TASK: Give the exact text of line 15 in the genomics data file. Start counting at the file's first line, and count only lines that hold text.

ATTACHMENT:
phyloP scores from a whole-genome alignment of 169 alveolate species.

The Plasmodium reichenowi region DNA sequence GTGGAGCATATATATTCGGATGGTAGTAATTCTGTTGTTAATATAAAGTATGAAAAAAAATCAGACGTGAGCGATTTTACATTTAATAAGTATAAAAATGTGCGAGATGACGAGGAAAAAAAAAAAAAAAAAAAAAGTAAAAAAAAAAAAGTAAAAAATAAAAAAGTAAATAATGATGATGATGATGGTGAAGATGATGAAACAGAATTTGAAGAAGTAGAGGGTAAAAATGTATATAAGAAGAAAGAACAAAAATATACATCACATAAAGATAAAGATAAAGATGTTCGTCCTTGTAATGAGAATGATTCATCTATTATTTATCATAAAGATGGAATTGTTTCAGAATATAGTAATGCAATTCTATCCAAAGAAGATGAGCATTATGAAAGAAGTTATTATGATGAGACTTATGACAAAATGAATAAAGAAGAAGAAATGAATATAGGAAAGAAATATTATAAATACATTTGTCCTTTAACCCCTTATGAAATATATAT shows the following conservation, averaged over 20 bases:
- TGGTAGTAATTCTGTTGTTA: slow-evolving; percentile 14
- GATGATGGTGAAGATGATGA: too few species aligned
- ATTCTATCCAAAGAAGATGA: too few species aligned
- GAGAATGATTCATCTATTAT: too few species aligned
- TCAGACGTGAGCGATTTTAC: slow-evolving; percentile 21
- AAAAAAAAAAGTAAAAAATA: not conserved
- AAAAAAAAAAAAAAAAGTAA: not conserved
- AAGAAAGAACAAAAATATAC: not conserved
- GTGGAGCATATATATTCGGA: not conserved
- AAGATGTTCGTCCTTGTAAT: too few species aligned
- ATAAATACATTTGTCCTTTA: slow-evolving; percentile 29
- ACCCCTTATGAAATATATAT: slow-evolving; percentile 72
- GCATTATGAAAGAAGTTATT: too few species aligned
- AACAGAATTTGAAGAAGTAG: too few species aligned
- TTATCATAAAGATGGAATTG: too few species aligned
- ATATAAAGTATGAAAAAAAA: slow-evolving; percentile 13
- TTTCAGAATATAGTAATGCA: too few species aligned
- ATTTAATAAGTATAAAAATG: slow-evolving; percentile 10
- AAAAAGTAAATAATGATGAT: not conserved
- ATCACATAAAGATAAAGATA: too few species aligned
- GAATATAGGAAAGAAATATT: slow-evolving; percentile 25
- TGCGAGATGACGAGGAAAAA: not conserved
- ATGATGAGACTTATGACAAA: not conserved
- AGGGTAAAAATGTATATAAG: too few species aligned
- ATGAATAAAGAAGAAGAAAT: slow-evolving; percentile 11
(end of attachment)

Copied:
- GCATTATGAAAGAAGTTATT: too few species aligned